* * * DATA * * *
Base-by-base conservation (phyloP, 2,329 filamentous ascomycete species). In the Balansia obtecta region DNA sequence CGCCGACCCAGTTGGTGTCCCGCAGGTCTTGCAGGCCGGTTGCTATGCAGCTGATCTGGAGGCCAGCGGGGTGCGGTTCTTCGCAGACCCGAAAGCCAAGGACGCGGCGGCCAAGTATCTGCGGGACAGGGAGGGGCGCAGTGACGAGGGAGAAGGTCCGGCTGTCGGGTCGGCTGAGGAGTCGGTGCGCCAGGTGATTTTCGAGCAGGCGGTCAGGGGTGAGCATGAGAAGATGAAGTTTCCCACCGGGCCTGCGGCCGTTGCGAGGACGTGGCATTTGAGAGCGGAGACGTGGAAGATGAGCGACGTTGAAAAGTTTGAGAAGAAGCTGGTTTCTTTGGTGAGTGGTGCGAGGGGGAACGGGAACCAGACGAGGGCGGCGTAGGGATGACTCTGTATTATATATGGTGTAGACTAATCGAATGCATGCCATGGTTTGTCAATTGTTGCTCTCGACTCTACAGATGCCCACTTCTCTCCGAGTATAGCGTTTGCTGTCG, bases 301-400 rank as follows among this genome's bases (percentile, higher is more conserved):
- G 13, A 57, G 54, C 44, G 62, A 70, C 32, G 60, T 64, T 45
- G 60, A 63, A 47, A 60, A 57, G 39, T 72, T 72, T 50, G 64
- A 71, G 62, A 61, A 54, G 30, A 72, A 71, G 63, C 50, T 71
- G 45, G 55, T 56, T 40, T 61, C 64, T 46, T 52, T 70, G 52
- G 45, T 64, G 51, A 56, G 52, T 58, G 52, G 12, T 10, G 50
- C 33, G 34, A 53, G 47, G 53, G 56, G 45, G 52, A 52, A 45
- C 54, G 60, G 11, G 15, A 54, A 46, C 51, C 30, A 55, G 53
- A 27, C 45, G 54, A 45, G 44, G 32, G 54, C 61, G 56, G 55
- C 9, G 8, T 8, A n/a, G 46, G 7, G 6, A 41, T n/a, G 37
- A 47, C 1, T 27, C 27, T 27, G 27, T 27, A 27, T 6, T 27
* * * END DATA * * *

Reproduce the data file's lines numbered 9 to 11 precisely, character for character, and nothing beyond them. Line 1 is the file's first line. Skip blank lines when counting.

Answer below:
- A 27, C 45, G 54, A 45, G 44, G 32, G 54, C 61, G 56, G 55
- C 9, G 8, T 8, A n/a, G 46, G 7, G 6, A 41, T n/a, G 37
- A 47, C 1, T 27, C 27, T 27, G 27, T 27, A 27, T 6, T 27